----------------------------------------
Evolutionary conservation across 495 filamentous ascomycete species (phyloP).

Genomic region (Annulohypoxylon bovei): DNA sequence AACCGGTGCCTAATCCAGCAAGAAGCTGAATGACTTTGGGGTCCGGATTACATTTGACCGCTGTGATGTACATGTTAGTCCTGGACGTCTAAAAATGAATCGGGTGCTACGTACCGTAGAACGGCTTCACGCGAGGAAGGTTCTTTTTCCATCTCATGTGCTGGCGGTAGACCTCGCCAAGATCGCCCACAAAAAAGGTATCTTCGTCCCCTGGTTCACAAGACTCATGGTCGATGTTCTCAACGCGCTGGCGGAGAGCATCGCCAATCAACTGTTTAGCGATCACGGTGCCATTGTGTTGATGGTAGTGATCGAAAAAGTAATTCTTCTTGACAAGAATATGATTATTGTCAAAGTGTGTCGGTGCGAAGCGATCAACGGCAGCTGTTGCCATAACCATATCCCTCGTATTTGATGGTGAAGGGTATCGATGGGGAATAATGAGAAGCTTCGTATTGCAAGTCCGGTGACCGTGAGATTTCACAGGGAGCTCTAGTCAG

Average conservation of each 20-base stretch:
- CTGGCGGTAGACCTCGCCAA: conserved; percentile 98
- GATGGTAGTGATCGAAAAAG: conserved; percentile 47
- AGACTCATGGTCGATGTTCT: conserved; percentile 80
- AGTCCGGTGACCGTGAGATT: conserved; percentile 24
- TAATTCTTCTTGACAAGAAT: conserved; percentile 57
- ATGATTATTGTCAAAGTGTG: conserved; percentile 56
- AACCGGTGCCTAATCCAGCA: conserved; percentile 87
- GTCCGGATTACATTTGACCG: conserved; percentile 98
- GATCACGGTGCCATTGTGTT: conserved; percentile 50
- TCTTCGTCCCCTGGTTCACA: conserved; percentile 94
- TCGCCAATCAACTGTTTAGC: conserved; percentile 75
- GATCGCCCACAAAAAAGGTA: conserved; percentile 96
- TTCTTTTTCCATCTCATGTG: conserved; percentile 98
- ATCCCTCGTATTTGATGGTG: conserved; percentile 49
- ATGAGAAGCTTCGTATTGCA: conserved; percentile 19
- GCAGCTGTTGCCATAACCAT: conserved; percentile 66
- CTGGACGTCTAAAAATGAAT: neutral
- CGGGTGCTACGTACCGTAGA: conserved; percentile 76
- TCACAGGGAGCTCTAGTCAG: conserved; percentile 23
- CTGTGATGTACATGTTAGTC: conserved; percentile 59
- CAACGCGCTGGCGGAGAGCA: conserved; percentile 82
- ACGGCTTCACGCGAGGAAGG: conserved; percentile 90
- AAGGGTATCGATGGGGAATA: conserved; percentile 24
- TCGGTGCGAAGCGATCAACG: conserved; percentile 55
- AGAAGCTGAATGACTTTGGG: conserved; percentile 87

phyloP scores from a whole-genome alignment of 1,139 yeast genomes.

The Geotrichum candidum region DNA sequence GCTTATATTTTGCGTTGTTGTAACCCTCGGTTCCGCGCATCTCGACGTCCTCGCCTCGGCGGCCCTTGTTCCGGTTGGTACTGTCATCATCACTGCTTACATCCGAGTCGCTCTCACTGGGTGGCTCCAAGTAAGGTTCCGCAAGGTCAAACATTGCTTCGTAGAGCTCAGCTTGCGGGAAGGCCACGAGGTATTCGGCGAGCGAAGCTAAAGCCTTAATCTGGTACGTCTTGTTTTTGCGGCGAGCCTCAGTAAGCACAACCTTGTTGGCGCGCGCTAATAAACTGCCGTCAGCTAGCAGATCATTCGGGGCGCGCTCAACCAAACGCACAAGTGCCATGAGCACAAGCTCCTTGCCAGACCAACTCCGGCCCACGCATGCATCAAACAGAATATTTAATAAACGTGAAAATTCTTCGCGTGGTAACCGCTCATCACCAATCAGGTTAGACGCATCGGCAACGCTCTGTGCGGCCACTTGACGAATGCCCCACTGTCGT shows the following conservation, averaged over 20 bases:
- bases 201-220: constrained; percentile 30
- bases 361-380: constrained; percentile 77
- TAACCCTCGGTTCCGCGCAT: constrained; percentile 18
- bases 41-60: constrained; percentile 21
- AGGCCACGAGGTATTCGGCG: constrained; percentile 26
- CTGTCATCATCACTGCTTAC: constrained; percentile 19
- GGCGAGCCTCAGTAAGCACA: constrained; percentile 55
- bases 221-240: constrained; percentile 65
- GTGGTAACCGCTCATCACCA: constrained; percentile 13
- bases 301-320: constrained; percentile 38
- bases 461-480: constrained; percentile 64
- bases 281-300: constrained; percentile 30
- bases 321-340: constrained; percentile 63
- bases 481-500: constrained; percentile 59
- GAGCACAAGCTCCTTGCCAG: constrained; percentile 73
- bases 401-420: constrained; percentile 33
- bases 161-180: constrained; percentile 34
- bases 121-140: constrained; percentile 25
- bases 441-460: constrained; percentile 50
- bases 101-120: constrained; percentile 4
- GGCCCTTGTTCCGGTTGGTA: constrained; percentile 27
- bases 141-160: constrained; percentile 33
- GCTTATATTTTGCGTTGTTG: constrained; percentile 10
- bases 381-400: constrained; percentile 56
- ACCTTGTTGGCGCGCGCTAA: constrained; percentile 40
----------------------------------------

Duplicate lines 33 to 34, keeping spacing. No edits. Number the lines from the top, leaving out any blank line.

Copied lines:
- TAACCCTCGGTTCCGCGCAT: constrained; percentile 18
- bases 41-60: constrained; percentile 21